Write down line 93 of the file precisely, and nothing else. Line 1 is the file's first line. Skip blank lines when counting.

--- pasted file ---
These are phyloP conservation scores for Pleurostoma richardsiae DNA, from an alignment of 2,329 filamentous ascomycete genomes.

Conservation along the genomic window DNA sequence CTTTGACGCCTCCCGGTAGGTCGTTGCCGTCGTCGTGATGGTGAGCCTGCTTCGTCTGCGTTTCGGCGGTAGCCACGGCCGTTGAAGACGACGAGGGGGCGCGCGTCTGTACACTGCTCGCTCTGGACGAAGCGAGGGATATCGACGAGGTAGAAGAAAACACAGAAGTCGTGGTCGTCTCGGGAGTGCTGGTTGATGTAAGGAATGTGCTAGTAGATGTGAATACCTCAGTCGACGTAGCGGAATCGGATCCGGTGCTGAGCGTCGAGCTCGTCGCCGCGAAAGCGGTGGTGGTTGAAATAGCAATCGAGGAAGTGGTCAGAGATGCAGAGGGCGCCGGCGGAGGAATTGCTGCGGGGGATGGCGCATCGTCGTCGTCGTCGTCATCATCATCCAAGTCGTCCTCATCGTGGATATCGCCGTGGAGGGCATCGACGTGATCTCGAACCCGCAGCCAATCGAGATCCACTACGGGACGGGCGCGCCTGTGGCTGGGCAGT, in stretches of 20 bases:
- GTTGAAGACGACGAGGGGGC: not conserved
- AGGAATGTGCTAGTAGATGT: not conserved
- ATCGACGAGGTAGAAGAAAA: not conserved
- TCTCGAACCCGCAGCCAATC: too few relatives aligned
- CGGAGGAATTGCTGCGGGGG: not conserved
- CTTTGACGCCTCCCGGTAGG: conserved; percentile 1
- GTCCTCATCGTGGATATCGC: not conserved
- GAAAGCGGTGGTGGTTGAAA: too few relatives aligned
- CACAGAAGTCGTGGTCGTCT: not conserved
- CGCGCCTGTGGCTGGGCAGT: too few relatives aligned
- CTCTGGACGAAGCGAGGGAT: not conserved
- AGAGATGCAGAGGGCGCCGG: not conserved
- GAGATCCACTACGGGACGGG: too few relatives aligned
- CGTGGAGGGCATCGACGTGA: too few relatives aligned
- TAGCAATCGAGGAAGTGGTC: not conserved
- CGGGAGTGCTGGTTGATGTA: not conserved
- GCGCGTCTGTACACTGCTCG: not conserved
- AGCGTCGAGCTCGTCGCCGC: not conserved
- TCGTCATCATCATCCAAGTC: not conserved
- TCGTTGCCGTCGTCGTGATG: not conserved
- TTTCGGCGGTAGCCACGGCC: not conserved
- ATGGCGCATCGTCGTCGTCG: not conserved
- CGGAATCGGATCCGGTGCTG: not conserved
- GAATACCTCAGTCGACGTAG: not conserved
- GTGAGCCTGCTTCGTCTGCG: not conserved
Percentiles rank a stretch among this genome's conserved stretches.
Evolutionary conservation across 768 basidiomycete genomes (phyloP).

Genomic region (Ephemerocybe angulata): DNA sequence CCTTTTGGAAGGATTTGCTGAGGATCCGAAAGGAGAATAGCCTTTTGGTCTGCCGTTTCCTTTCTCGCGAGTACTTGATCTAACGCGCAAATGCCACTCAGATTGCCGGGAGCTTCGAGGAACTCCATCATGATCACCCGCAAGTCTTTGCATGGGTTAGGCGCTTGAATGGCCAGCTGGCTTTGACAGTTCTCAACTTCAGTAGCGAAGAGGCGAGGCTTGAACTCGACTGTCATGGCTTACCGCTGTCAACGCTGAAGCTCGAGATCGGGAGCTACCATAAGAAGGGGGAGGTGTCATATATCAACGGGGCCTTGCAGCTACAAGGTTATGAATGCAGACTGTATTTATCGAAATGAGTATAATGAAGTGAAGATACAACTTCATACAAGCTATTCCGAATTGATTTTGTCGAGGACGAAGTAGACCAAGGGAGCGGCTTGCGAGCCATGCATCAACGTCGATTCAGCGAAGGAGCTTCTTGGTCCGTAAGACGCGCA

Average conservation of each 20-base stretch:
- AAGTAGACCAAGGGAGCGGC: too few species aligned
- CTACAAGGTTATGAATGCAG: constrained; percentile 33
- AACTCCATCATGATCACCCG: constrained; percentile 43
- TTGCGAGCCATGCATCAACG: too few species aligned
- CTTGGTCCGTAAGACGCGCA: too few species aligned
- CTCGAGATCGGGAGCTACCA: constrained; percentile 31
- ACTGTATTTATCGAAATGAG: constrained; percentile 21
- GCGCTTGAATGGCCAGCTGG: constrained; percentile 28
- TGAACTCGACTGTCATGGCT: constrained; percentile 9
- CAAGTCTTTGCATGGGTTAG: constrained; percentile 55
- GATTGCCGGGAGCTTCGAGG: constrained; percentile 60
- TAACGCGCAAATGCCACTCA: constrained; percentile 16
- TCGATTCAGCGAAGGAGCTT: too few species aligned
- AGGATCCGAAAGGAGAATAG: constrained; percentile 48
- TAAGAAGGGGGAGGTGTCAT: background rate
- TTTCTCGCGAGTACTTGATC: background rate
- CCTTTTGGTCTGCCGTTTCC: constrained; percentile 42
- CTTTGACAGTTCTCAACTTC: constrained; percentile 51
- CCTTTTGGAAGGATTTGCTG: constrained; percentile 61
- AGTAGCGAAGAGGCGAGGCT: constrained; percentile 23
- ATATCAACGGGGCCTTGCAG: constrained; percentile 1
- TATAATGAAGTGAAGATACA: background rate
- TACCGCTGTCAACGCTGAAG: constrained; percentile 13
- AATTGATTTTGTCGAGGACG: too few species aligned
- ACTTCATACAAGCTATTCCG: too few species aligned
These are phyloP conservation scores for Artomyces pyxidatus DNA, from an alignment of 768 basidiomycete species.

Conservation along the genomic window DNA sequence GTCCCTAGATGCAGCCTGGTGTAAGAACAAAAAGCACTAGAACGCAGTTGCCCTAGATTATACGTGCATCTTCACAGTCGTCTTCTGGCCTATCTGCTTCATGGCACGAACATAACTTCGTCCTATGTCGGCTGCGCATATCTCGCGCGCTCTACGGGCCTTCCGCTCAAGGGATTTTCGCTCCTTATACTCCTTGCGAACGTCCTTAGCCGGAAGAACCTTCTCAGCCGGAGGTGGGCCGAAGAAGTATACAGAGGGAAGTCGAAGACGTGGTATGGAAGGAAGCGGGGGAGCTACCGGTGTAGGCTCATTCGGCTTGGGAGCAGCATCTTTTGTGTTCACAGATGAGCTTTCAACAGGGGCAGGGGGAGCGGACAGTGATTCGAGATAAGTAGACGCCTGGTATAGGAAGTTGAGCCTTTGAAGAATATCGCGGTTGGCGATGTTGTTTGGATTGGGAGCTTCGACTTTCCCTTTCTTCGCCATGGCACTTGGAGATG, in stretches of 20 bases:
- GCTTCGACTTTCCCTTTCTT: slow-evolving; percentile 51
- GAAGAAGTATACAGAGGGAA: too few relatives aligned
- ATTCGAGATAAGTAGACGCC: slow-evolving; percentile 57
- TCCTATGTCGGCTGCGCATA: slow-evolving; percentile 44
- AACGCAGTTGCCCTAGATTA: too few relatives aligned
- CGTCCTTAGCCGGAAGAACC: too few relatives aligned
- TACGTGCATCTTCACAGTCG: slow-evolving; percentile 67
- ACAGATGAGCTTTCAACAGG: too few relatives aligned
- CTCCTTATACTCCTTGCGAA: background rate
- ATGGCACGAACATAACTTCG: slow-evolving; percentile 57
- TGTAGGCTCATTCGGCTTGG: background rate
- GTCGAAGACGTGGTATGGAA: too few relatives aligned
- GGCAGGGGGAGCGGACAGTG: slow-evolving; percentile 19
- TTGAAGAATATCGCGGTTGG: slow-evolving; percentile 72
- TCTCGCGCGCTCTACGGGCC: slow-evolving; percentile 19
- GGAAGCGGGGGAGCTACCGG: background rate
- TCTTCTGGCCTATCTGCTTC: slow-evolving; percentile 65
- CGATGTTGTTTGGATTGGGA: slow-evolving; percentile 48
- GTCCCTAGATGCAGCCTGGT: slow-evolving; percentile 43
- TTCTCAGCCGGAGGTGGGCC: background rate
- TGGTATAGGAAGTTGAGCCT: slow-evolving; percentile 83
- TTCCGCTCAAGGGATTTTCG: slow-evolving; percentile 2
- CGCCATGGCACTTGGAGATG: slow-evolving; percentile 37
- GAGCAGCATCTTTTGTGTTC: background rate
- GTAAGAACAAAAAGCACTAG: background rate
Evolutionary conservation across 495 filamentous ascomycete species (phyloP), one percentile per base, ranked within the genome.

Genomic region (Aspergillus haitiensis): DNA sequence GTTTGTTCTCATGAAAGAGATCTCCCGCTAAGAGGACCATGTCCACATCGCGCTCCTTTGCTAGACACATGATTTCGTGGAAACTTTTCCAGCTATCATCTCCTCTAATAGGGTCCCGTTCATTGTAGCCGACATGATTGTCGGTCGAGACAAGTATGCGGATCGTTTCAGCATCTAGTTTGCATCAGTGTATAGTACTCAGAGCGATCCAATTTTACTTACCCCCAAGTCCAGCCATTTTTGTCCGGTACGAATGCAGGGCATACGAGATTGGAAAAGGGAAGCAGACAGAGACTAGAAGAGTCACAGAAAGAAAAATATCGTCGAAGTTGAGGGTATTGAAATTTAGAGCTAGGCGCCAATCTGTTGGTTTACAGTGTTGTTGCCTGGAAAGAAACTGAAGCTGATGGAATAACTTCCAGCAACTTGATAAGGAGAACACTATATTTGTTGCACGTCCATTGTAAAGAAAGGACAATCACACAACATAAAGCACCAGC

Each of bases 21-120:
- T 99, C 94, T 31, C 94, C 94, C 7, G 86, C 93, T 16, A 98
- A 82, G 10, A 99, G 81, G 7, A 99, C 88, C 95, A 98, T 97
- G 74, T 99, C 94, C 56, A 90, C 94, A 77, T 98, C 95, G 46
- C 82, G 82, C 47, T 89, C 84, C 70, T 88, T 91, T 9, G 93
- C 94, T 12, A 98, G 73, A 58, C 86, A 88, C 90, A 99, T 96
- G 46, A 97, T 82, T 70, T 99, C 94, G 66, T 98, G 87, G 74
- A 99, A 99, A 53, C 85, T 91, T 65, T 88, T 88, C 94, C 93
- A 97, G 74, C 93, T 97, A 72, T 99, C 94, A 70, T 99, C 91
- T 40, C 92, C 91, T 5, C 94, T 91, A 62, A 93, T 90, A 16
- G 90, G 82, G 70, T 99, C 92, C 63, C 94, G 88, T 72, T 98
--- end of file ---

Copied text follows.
- A 99, A 99, A 53, C 85, T 91, T 65, T 88, T 88, C 94, C 93